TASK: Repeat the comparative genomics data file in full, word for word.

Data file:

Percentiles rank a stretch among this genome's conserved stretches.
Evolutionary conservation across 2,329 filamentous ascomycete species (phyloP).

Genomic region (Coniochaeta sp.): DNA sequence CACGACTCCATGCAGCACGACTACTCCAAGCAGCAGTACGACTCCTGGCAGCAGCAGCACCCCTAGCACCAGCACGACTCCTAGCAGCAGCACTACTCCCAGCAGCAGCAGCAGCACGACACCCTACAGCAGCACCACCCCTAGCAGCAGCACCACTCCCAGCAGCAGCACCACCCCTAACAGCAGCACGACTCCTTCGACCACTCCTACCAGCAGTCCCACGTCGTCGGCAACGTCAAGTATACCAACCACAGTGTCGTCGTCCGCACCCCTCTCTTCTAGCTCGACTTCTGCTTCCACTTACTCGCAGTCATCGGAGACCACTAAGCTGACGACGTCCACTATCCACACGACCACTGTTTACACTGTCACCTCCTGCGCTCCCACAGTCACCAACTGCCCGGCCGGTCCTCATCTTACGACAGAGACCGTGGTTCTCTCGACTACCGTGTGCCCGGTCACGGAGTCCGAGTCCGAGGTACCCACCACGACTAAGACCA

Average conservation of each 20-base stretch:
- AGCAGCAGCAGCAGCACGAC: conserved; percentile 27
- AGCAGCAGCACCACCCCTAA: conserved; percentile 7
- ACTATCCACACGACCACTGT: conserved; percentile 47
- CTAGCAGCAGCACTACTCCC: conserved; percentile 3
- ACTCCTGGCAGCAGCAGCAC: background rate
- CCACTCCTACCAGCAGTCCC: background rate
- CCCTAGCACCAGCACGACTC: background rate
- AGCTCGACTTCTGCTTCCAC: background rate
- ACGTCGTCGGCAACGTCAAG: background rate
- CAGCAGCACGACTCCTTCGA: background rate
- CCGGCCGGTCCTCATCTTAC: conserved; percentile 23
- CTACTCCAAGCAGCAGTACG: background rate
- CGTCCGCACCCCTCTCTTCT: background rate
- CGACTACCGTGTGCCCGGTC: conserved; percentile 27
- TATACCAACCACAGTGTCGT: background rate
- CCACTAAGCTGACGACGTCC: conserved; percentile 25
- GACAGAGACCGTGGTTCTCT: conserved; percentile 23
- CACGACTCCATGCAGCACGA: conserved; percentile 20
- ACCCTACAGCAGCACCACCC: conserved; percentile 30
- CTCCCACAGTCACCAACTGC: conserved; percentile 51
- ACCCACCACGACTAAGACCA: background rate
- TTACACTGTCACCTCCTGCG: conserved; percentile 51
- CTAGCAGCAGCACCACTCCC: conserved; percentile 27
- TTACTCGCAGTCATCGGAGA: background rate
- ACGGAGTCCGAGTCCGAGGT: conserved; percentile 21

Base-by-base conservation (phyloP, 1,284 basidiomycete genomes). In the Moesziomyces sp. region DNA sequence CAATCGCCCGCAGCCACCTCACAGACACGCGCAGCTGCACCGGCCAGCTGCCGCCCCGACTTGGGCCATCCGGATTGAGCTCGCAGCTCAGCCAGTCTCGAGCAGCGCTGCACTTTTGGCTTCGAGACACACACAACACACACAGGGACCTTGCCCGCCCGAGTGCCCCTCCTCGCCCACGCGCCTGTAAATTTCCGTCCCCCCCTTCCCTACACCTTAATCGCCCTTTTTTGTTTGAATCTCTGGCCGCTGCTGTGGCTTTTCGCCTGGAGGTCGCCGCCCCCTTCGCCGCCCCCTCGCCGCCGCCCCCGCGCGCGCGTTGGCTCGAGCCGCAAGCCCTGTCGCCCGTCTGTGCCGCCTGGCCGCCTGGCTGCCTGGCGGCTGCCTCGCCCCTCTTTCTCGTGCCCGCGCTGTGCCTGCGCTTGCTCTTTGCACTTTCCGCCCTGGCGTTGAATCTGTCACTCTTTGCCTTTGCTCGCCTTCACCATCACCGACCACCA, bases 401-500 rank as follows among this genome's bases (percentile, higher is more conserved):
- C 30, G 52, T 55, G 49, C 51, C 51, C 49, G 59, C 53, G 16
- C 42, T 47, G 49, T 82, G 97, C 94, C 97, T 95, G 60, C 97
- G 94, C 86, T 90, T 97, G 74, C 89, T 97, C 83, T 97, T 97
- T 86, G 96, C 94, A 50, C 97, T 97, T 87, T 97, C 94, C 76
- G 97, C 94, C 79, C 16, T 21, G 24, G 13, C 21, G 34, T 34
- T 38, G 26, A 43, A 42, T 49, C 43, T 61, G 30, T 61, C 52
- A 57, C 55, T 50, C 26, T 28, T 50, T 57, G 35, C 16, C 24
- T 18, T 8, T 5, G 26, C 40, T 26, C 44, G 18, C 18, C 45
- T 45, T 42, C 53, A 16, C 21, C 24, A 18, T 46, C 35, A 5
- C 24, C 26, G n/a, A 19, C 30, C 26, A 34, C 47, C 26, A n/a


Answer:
Percentiles rank a stretch among this genome's conserved stretches.
Evolutionary conservation across 2,329 filamentous ascomycete species (phyloP).

Genomic region (Coniochaeta sp.): DNA sequence CACGACTCCATGCAGCACGACTACTCCAAGCAGCAGTACGACTCCTGGCAGCAGCAGCACCCCTAGCACCAGCACGACTCCTAGCAGCAGCACTACTCCCAGCAGCAGCAGCAGCACGACACCCTACAGCAGCACCACCCCTAGCAGCAGCACCACTCCCAGCAGCAGCACCACCCCTAACAGCAGCACGACTCCTTCGACCACTCCTACCAGCAGTCCCACGTCGTCGGCAACGTCAAGTATACCAACCACAGTGTCGTCGTCCGCACCCCTCTCTTCTAGCTCGACTTCTGCTTCCACTTACTCGCAGTCATCGGAGACCACTAAGCTGACGACGTCCACTATCCACACGACCACTGTTTACACTGTCACCTCCTGCGCTCCCACAGTCACCAACTGCCCGGCCGGTCCTCATCTTACGACAGAGACCGTGGTTCTCTCGACTACCGTGTGCCCGGTCACGGAGTCCGAGTCCGAGGTACCCACCACGACTAAGACCA

Average conservation of each 20-base stretch:
- AGCAGCAGCAGCAGCACGAC: conserved; percentile 27
- AGCAGCAGCACCACCCCTAA: conserved; percentile 7
- ACTATCCACACGACCACTGT: conserved; percentile 47
- CTAGCAGCAGCACTACTCCC: conserved; percentile 3
- ACTCCTGGCAGCAGCAGCAC: background rate
- CCACTCCTACCAGCAGTCCC: background rate
- CCCTAGCACCAGCACGACTC: background rate
- AGCTCGACTTCTGCTTCCAC: background rate
- ACGTCGTCGGCAACGTCAAG: background rate
- CAGCAGCACGACTCCTTCGA: background rate
- CCGGCCGGTCCTCATCTTAC: conserved; percentile 23
- CTACTCCAAGCAGCAGTACG: background rate
- CGTCCGCACCCCTCTCTTCT: background rate
- CGACTACCGTGTGCCCGGTC: conserved; percentile 27
- TATACCAACCACAGTGTCGT: background rate
- CCACTAAGCTGACGACGTCC: conserved; percentile 25
- GACAGAGACCGTGGTTCTCT: conserved; percentile 23
- CACGACTCCATGCAGCACGA: conserved; percentile 20
- ACCCTACAGCAGCACCACCC: conserved; percentile 30
- CTCCCACAGTCACCAACTGC: conserved; percentile 51
- ACCCACCACGACTAAGACCA: background rate
- TTACACTGTCACCTCCTGCG: conserved; percentile 51
- CTAGCAGCAGCACCACTCCC: conserved; percentile 27
- TTACTCGCAGTCATCGGAGA: background rate
- ACGGAGTCCGAGTCCGAGGT: conserved; percentile 21

Base-by-base conservation (phyloP, 1,284 basidiomycete genomes). In the Moesziomyces sp. region DNA sequence CAATCGCCCGCAGCCACCTCACAGACACGCGCAGCTGCACCGGCCAGCTGCCGCCCCGACTTGGGCCATCCGGATTGAGCTCGCAGCTCAGCCAGTCTCGAGCAGCGCTGCACTTTTGGCTTCGAGACACACACAACACACACAGGGACCTTGCCCGCCCGAGTGCCCCTCCTCGCCCACGCGCCTGTAAATTTCCGTCCCCCCCTTCCCTACACCTTAATCGCCCTTTTTTGTTTGAATCTCTGGCCGCTGCTGTGGCTTTTCGCCTGGAGGTCGCCGCCCCCTTCGCCGCCCCCTCGCCGCCGCCCCCGCGCGCGCGTTGGCTCGAGCCGCAAGCCCTGTCGCCCGTCTGTGCCGCCTGGCCGCCTGGCTGCCTGGCGGCTGCCTCGCCCCTCTTTCTCGTGCCCGCGCTGTGCCTGCGCTTGCTCTTTGCACTTTCCGCCCTGGCGTTGAATCTGTCACTCTTTGCCTTTGCTCGCCTTCACCATCACCGACCACCA, bases 401-500 rank as follows among this genome's bases (percentile, higher is more conserved):
- C 30, G 52, T 55, G 49, C 51, C 51, C 49, G 59, C 53, G 16
- C 42, T 47, G 49, T 82, G 97, C 94, C 97, T 95, G 60, C 97
- G 94, C 86, T 90, T 97, G 74, C 89, T 97, C 83, T 97, T 97
- T 86, G 96, C 94, A 50, C 97, T 97, T 87, T 97, C 94, C 76
- G 97, C 94, C 79, C 16, T 21, G 24, G 13, C 21, G 34, T 34
- T 38, G 26, A 43, A 42, T 49, C 43, T 61, G 30, T 61, C 52
- A 57, C 55, T 50, C 26, T 28, T 50, T 57, G 35, C 16, C 24
- T 18, T 8, T 5, G 26, C 40, T 26, C 44, G 18, C 18, C 45
- T 45, T 42, C 53, A 16, C 21, C 24, A 18, T 46, C 35, A 5
- C 24, C 26, G n/a, A 19, C 30, C 26, A 34, C 47, C 26, A n/a